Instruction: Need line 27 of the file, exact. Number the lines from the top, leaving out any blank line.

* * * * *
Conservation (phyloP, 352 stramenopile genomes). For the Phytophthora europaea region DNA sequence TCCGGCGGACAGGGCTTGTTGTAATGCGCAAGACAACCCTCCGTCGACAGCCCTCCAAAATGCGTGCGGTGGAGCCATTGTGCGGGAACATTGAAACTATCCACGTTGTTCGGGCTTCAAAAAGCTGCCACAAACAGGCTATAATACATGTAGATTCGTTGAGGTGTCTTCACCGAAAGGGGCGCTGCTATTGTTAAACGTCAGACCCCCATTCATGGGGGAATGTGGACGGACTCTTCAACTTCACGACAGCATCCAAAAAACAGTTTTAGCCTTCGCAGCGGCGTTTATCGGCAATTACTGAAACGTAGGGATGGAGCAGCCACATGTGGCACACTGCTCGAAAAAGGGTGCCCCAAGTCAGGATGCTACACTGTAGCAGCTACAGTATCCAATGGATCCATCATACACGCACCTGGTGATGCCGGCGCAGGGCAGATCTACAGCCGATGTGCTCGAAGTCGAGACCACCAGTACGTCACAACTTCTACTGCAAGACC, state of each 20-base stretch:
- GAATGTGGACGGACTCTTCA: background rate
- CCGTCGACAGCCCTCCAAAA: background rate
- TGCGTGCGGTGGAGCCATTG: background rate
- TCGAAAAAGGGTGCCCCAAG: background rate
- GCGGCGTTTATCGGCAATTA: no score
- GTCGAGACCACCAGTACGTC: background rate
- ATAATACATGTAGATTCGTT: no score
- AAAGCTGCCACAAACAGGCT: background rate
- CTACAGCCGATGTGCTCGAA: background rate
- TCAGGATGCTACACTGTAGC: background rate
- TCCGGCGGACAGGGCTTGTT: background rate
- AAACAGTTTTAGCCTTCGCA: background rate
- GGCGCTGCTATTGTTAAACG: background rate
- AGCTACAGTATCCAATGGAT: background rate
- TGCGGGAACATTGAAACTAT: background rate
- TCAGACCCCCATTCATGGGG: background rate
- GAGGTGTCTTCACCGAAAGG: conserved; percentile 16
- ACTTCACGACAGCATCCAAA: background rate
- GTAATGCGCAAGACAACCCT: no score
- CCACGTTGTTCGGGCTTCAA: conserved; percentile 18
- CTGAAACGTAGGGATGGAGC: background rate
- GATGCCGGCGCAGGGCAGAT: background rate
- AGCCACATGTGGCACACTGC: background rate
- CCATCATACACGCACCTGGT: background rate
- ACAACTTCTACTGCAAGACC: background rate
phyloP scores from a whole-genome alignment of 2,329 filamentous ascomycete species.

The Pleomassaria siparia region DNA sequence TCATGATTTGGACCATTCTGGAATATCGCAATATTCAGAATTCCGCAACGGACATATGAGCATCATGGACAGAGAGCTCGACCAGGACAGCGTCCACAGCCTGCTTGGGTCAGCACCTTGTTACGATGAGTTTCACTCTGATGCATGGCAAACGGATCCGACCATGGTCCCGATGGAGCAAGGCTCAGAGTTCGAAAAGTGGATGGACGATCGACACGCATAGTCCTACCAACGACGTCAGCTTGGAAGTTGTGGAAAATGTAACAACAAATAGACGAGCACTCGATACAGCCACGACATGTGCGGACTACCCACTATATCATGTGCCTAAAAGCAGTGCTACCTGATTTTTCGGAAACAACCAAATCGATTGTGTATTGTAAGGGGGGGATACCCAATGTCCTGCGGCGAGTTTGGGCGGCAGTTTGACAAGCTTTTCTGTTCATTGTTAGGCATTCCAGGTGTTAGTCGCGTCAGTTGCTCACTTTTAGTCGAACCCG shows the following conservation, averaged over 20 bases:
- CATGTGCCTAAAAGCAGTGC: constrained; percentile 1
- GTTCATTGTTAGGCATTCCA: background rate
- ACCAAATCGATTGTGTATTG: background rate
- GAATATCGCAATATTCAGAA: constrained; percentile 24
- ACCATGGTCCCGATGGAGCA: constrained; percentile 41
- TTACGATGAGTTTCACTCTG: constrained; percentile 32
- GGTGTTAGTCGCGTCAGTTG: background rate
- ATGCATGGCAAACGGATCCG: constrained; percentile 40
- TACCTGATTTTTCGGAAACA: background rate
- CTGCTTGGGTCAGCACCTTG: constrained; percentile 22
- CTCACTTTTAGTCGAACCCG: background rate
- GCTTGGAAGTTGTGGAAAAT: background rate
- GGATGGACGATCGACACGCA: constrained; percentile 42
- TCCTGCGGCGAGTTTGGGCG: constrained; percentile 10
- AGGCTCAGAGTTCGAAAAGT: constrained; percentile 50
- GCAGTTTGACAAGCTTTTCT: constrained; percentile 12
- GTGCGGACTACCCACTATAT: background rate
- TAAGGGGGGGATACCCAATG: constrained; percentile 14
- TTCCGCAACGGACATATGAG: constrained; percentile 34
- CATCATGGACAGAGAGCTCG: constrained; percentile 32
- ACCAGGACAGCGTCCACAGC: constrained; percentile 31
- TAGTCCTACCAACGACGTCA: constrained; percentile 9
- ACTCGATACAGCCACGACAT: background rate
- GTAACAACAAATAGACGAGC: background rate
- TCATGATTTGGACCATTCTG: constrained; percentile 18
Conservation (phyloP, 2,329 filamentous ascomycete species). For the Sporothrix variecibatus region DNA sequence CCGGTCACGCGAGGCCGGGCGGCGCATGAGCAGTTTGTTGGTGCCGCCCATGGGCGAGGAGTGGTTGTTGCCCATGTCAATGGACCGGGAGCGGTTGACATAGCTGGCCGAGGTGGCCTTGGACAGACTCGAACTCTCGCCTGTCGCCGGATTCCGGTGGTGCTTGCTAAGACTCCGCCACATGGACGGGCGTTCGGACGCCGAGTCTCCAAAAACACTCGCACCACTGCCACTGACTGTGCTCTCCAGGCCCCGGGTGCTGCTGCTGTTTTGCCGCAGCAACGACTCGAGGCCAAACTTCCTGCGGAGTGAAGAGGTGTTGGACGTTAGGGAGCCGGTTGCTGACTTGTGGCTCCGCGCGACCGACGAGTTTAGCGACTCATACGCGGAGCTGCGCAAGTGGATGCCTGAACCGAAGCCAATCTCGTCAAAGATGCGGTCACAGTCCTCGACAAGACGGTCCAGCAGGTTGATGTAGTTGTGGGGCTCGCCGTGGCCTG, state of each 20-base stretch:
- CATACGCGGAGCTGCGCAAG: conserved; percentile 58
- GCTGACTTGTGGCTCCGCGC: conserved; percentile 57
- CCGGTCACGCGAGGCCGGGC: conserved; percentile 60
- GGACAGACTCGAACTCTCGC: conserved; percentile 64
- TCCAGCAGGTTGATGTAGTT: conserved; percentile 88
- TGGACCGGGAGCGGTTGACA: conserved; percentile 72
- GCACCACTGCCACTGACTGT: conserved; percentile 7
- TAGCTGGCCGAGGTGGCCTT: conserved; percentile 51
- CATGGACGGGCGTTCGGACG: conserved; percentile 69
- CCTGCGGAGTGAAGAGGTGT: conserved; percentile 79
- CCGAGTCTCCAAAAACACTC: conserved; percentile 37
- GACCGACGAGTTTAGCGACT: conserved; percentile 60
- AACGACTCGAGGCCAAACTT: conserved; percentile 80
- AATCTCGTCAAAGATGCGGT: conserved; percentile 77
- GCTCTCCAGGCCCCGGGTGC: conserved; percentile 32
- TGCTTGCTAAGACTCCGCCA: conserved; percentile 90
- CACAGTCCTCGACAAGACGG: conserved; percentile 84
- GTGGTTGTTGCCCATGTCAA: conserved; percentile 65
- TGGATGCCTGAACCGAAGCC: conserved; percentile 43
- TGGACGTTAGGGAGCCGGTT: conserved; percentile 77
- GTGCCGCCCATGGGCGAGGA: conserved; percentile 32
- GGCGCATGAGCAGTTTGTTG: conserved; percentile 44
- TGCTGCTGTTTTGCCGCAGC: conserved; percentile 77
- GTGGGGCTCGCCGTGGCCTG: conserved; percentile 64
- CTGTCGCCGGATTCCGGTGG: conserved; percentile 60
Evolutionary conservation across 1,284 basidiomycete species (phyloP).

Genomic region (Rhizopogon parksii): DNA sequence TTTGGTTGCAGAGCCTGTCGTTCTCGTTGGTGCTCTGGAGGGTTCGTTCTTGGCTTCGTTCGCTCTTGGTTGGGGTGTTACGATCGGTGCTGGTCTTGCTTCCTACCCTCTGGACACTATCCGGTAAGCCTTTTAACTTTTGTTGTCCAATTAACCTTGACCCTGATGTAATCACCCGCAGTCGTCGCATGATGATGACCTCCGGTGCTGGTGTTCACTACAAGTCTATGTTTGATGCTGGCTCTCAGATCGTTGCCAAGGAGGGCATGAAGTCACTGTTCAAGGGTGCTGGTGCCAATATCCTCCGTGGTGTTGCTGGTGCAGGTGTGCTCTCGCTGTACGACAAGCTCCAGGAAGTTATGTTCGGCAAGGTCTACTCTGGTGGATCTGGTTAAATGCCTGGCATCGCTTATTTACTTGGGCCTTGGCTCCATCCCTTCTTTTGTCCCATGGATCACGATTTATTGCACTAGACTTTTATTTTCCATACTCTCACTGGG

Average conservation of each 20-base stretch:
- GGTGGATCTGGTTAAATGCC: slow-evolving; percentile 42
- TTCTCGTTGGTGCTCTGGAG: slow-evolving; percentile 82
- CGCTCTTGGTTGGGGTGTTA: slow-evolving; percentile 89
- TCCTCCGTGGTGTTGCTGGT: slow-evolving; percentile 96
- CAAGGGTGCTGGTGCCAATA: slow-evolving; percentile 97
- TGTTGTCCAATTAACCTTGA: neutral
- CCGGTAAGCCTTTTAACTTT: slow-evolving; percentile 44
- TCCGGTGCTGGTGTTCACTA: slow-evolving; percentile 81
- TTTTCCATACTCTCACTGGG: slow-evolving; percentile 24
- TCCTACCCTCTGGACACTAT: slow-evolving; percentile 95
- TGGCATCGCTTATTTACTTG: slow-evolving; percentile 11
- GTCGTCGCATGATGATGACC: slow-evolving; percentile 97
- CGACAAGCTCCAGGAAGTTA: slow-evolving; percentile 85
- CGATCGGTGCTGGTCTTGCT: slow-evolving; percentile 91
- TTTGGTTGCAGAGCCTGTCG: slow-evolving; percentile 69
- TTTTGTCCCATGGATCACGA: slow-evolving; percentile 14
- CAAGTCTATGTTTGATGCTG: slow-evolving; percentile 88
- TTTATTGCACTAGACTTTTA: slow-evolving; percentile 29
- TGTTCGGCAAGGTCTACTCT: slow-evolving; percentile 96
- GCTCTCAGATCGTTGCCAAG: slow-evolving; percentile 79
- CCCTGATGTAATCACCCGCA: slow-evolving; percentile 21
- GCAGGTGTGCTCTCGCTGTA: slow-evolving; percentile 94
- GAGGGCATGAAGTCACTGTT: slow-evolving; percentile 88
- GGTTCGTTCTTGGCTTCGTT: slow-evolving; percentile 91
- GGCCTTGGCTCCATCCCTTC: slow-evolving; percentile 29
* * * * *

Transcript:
phyloP scores from a whole-genome alignment of 2,329 filamentous ascomycete species.